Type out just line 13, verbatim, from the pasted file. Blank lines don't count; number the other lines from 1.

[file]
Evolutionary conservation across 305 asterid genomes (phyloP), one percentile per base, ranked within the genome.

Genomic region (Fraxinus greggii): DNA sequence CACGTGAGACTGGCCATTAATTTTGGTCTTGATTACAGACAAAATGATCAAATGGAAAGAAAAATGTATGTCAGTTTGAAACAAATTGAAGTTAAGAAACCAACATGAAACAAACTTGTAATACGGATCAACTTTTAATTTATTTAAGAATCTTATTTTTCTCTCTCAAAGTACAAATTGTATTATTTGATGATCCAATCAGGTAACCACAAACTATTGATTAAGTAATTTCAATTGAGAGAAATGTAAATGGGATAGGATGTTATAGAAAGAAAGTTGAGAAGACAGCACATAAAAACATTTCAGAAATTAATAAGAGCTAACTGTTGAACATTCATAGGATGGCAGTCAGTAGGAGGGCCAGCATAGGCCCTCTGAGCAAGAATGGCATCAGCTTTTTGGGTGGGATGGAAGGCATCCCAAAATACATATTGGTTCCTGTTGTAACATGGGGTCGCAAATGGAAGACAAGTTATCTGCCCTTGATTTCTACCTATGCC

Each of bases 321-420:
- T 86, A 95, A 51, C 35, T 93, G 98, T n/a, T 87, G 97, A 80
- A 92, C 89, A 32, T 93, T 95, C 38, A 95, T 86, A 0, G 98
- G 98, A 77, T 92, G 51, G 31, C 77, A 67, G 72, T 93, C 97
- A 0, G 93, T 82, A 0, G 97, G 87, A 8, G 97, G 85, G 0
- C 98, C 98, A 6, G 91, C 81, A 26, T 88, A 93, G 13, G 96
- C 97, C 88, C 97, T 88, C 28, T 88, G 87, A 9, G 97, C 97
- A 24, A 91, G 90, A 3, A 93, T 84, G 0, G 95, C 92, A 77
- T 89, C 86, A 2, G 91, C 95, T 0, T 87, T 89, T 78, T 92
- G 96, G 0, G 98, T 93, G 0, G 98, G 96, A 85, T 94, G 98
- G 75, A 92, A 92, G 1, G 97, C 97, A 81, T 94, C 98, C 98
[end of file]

- G 75, A 92, A 92, G 1, G 97, C 97, A 81, T 94, C 98, C 98